Acrobat - 2016

Rate this item
(0 votes)

Yiorgos Fakanas - Mike Stern - Lew Soloff

Ars Nova Athina Records Releases “Acrobat”, the 10th Album by Composer, Bassist, and Educator, Yiorgos Fakanas.
Acrobat features fantastic performances by drummer Dennis Chambers, late trumpeter Lew Soloff, guitarist Mike Stern, and the Yiorgos Fakanas Group

“When it comes to playing the electric bass, Fakanas is one bad boy. And his compositions? Incredible!” -drumming master Dennis Chambers

“Fakanas’ music is very challenging, and very adventurous. It's got a lot of energy. He’s a great guy, and I enjoyed working with him.”
--Mike Stern, six-time Grammy nominated guitarist and jazz icon
“I live in Greece, one of the greatest cultures in the world,” says Yiorgos Fakanas. “The music I compose is not popular music. The style of music my group plays is difficult to communicate and develop in Greece. So I feel like an acrobat all the time. But really, every artist is an acrobat. When you create something new you don’t know if people will accept it. In that way being a musician is like walking a tightrope.”
Building on his epic catalog of nine previous releases, Yiorgos Fakanas’ Acrobat is a dazzling album of intricate compositions performed by a remarkable cast.  Yiorgos– bassist, composer, educator, and publisher – builds on his legacy and the influence of such legendary recordings as Return to Forever/Chick Corea’s Musicmagic, Mahavishnu Orchestra’s Visions of the Emerald Beyond, and the Brecker Brothers’ Heavy Metal Bebop, updating the 1970s electric jazz paradigm with an innovative orchestral approach.
“I love fusion which comes from jazz,” Yiorgos says. “But, I think we have to develop the compositions within fusion. I always needed more from fusion. I wanted to create compositions that were complex yet still melodic. These melodies are like bridges for people who perhaps aren’t into fusion”.
One of the finest electric bassists in the world and considered a virtuoso by his peers, (including renowned bassist Anthony Jackson, for whom Yiorgos composed all the material on Jackson’s debut recording, Interspirit), Fakanas leads the musicians on Acrobat with his Fodera signature bass and Aguilar amplification. But as with all great instrumentalists, he places the music over individual performances, one element of Acrobat’s power. Playing up to three basses in a single track, Yiorgo’s music leaves the listener in awe of his instrumental prowess; even more so of the spectacular orchestral jazz he brings to life on Acrobat.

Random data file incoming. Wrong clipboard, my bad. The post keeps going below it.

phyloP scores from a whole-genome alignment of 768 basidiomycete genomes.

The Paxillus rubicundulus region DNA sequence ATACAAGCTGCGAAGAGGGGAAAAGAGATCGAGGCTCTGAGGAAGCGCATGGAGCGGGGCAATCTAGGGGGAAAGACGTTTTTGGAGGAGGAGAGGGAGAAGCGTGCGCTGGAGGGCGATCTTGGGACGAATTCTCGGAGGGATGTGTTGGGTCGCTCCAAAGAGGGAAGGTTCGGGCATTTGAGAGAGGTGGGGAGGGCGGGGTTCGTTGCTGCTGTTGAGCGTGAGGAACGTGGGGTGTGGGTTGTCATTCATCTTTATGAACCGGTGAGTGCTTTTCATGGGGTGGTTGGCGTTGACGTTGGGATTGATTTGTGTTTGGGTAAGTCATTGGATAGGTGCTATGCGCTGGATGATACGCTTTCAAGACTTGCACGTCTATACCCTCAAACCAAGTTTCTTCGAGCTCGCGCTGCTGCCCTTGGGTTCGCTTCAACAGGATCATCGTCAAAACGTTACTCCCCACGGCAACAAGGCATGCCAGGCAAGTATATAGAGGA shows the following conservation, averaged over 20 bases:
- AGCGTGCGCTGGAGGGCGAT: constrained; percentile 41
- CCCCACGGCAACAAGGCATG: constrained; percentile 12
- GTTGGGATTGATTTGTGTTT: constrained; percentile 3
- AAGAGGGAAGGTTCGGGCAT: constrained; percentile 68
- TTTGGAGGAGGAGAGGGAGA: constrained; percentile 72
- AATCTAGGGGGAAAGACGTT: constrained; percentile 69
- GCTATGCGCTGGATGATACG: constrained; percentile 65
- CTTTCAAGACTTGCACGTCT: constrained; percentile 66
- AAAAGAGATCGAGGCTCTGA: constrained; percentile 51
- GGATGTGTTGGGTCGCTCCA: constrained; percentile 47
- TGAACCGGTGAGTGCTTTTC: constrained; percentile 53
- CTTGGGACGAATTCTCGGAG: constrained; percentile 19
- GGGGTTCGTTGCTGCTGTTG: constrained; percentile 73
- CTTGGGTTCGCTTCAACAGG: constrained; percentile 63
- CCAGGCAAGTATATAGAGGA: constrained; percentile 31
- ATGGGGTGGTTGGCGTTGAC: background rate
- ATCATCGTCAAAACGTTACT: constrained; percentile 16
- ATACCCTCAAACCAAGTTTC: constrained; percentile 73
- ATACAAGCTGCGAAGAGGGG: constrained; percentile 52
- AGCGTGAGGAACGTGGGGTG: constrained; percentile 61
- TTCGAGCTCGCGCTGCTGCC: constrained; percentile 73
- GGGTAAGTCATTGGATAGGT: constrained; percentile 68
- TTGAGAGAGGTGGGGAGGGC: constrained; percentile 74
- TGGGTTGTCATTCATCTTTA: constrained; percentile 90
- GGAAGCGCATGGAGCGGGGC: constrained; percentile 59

“The music and material decides the direction of my music, not the instrument,” Yiorgos explains. “Live, we play music from all of my ten albums. The bass is essential but the most important thing is to compose the music, not to compose music for the instrument. Music comes first, the instrument comes second.”

When not creating his own music or working on the various commissions he has received in recent years (from Orchestras inGreece and abroad), Fakanas teaches at the music conservatory he founded (20 years ago), Art Music School - Y. Fakanas. He’s also the former publisher of Jazz-Fusion Mood magazine, covering all things international within the jazz fusion style.
A working musician since the early 1980s, Fakanas has performed and recorded with Mike Stern, Frank Gambale, Anthony Jackson, Dave Weckl, Alex Acuna, Bireli Lagrene, Dennis Chambers, Horacio El Negro, Guthrie Govan, Greg Howe, Eric Marienthal, Brett Garsed, Mitch Forman, OtmaroRuiz, Barry Finerty, Steve Weingart, Tony Lakatos, Scott Kinsey, Jeff Richman, Wallace Roney, Lenny White, Mike Miller, Bob Franceschini and many more. Many of these artists appeared on such Fakanas’ albums as Echoes, Domino, Maestro and Interspirit.
On Acrobat, along with Chambers, Stern, and the late, great Soloff, Fakanas is accompanied by a large cast including tenor saxophonist David Lynch, trombonist Antonis Andreou, alto saxophonist Takis Paterelis, keyboardist Yiorgos Kontrafouris, and baritone saxophonist Sam Marlieri. The principal soloists certainly shine (including the solo bass improvisations, “Breath I” and “II”), but the band and the music are the real stars of Acrobat. From the storming title track and the heated Afro Cuban groove of “Notos,” to the R&B thrill ride of “World of Fun” (featuring Fakanas’ slippery slap bass work), the Herbie Hancock cover “Chameleon,” and the closing four-part suite, “No Princess No Island, No God,” Acrobat reveals Yiorgos Fakanas the composer, bandleader, and bass player in all his multi-limbed prowess.